From about sixth grade forward, I was a confirmed Marvel Comics guy. For years, I systematically collected the assorted superhero-themed product of Stan Lee and Co. (Captain America, Daredevil, Spider-man, etc.) — during which period I harbored nearly zero interest in the goings-on of their chief rival over at the DC Universe (home of Superman, Batman, Green Lantern, et al.)
That said, when my boys were younger I’d join them tuning in to the occasional episode of a DC-inspired creation — the Teen Titans animated series. I admit, it was a kinda cool half-hour of colorfully fetching graphics and sometimes interesting — if predictably comic-bookey — plotlines. I didn’t hold the program’s non-Marvel status against it.
So, a recent column about an upcoming live-action series based on that same title caught my attention — and sparked my ire. A just-unveiled trailer signals fans can expect Titans to be
a more adult take on the [Teen Titan] heroes … [T]he first images of … Robin … [highlight] not just his dark, battle-hardened look, but the bruises and blood of his crimefighting, the needle mov[ing] even further into mature territory. … Dick [Grayson] is tossing his Robin insignia in anger, viciously beating criminals and uttering “F*ck Batman”. … [T]hose who want a squeaky-clean Grayson be damned.
Ominous, moody, savage, crude, blood-spurting, bone-crunching, people-shrieking — yep, it’s a retooled Teen Titans for the “edgier” 21st century.
It’s part of a society-spanning pattern that’s been gallopingly apace for half-a-century now: Think of it as the pervasive sleazifying of the general culture.
I was flipping TV channels the other evening and noticed one network screening the first of the Iron Man films (2008), while across the dial the more recent Marvel offering Deadpool was airing. The former, among the finest comic-book films of this generation, boasts one of the truly unforgettable “conversion” stories of modern cinema: Tony Stark’s transformation from libidinous playboy to rocket-powered, armor-plated weapon of justice who resolves to not “waste” his life. It’s inspiring, moving, entertaining — everything you’d think a Marvel comics movie ought to be.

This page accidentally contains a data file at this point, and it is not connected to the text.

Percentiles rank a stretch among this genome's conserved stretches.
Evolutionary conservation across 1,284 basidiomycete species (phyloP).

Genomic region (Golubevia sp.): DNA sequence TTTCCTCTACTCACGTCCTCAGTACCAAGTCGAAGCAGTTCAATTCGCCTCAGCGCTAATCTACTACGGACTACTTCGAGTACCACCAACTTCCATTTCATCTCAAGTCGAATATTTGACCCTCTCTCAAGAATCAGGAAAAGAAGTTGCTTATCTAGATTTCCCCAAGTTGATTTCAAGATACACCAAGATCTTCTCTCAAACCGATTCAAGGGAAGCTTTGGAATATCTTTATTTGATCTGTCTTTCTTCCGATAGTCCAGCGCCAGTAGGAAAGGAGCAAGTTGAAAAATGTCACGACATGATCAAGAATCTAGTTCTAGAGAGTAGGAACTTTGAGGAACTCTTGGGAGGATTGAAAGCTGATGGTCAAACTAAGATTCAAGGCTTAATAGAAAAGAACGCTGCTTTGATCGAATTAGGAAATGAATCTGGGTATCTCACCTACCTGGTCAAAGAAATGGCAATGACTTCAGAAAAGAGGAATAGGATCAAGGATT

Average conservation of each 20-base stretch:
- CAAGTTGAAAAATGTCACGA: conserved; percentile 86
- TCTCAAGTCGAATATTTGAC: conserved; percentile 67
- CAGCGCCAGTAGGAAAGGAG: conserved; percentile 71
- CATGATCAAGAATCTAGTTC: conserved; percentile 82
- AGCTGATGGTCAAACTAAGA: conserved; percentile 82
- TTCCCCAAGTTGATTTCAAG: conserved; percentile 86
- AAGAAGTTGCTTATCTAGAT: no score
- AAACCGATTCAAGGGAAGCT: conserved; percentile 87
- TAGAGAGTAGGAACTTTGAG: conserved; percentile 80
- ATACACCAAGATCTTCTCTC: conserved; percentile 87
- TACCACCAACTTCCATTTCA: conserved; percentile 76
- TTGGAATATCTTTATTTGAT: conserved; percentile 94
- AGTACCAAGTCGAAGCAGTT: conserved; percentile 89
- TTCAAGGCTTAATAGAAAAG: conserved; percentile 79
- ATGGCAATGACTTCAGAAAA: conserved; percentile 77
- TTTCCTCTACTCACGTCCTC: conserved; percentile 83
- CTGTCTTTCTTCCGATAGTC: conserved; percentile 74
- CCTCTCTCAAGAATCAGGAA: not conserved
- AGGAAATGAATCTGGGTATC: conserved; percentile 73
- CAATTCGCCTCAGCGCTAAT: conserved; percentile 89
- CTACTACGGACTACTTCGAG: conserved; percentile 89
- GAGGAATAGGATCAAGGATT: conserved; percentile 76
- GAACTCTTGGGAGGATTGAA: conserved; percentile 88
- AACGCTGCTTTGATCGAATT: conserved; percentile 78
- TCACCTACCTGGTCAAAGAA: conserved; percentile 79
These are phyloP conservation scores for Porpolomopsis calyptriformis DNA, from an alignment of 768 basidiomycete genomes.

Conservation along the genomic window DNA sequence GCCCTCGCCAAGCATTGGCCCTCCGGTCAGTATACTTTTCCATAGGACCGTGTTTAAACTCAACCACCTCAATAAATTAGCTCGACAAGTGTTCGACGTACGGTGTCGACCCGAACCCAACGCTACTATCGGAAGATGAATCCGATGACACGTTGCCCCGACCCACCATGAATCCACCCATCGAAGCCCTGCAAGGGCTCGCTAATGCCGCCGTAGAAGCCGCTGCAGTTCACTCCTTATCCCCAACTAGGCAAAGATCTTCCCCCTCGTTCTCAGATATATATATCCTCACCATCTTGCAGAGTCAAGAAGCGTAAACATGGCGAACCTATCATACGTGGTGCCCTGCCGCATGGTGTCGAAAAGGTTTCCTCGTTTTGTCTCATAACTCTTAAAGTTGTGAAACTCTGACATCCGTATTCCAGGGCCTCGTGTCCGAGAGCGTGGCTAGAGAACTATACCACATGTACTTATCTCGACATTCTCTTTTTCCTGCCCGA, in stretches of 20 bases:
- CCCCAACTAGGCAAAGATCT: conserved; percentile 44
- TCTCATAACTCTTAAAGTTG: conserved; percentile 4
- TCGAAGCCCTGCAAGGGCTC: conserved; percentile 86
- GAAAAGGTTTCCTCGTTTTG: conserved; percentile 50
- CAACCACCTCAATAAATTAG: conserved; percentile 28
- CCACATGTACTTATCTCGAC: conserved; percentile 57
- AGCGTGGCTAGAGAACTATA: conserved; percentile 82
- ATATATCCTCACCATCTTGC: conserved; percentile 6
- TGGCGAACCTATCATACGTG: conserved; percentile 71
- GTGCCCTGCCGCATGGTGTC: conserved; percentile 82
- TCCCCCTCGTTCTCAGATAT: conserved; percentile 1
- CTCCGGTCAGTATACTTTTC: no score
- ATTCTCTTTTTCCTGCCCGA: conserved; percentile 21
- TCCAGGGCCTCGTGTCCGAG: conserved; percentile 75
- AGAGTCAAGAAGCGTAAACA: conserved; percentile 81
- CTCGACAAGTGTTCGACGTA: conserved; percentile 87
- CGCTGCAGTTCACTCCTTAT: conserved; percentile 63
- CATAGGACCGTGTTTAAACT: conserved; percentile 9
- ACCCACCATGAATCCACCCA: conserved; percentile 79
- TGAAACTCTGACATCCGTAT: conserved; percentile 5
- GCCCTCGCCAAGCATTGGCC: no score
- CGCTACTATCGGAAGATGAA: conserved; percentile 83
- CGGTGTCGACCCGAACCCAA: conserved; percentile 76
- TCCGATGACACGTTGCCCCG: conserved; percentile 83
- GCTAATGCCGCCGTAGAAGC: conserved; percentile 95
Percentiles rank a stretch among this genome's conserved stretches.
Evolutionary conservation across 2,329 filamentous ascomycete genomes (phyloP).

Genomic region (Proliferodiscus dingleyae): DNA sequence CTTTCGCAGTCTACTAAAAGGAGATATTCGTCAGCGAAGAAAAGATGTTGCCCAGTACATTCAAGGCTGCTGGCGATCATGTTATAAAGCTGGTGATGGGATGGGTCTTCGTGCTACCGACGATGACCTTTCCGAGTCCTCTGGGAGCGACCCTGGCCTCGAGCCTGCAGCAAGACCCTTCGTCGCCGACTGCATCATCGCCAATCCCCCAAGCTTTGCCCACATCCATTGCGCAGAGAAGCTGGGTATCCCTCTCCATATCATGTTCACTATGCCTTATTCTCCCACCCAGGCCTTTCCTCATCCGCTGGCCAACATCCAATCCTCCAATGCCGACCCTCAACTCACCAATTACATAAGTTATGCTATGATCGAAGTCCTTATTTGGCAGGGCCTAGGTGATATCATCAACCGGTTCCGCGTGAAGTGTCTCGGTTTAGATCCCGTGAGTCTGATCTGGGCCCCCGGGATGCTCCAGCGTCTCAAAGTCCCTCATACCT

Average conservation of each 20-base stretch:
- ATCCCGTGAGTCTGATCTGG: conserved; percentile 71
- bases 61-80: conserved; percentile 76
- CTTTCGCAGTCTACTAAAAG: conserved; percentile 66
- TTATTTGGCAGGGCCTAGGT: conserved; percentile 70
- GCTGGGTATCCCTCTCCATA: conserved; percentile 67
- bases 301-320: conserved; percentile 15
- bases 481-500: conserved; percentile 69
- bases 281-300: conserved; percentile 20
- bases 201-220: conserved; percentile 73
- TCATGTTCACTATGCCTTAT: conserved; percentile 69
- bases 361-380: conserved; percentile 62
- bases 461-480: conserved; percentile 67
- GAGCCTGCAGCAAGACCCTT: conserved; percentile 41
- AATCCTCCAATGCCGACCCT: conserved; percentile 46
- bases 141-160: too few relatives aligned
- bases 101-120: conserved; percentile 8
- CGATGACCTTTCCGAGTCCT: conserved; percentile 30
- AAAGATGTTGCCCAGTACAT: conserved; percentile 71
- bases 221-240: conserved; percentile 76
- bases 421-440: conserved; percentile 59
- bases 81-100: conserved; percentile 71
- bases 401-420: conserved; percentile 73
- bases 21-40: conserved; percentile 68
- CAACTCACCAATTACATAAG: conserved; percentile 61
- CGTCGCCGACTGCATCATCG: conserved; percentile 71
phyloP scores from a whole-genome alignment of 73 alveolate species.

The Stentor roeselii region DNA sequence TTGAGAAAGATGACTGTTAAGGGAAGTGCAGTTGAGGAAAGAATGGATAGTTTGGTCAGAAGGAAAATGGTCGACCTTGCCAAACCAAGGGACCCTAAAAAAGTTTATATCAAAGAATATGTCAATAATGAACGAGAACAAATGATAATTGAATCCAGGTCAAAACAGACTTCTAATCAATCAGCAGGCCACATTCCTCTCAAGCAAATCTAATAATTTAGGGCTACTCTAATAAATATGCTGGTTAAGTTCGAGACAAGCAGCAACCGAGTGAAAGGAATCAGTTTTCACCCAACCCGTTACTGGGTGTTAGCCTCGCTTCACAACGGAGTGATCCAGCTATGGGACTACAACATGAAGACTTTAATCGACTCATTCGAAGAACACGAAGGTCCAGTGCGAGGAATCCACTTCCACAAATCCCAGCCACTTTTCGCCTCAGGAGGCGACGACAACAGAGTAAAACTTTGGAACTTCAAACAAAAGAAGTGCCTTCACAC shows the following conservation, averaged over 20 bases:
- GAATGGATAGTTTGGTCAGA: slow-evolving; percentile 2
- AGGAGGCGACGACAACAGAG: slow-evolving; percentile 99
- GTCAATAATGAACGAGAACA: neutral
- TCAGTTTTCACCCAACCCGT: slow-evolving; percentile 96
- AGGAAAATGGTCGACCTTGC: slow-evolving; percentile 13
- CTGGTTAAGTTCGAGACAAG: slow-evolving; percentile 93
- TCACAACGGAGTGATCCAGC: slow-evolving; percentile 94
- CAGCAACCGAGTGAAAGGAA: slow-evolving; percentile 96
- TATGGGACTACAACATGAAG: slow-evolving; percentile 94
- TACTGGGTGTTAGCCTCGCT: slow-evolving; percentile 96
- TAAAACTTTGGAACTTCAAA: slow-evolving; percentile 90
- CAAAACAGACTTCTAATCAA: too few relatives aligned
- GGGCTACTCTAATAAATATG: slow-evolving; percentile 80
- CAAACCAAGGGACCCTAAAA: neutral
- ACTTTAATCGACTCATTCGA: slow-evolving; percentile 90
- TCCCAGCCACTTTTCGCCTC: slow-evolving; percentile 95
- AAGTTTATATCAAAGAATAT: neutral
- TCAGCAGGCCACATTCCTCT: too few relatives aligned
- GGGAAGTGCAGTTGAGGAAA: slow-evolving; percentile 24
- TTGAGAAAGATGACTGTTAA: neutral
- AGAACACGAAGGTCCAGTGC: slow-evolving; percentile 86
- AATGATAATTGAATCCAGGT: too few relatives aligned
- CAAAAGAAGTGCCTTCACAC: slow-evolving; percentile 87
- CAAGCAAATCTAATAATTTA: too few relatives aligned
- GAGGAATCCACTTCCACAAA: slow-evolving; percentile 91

Compare that to 2016’s Deadpool which, ultimately, is an exercise in mutant-enhanced profanity, decidedly values-hostile salaciousness and barbarically show-offy violence. The flick is likely being intentionally ironic when X-Man Colossus scold’s its eponymous main character for his filthy mouth (“C’mon, Wade, language! Young one is present.”). No surprise, Deadpool ignores the admonition.
This corruption of a celluloid genre once presumed family-friendly is emblematic of Lotus Land’s habitual toxifying of much on which it sets its feculent sights. The decent, the innocent? They’ve gotta get slimed. (I could toss in as Exhibit B the latest Wolverine outing, Logan — another regrettably R-rated, Marvel-based crash into coarseness.)
And it’s not just the precincts of big- or small-screen succumbing to this trend. America’s political realm, similarly, is sinking into the fetid cellar. Elected or appointed officials appear to be gradually abandoning a heretofore expected commitment to keep their tone elevated above the sometimes potty-mouthed “regular guy” baseline. Not that long ago, recognizing their high-profile example actually mattered, national figures sedulously aimed at a public persona which was at least a notch more tasteful than Joe-Bar-Stool banter; now, increasingly, they merely echo it.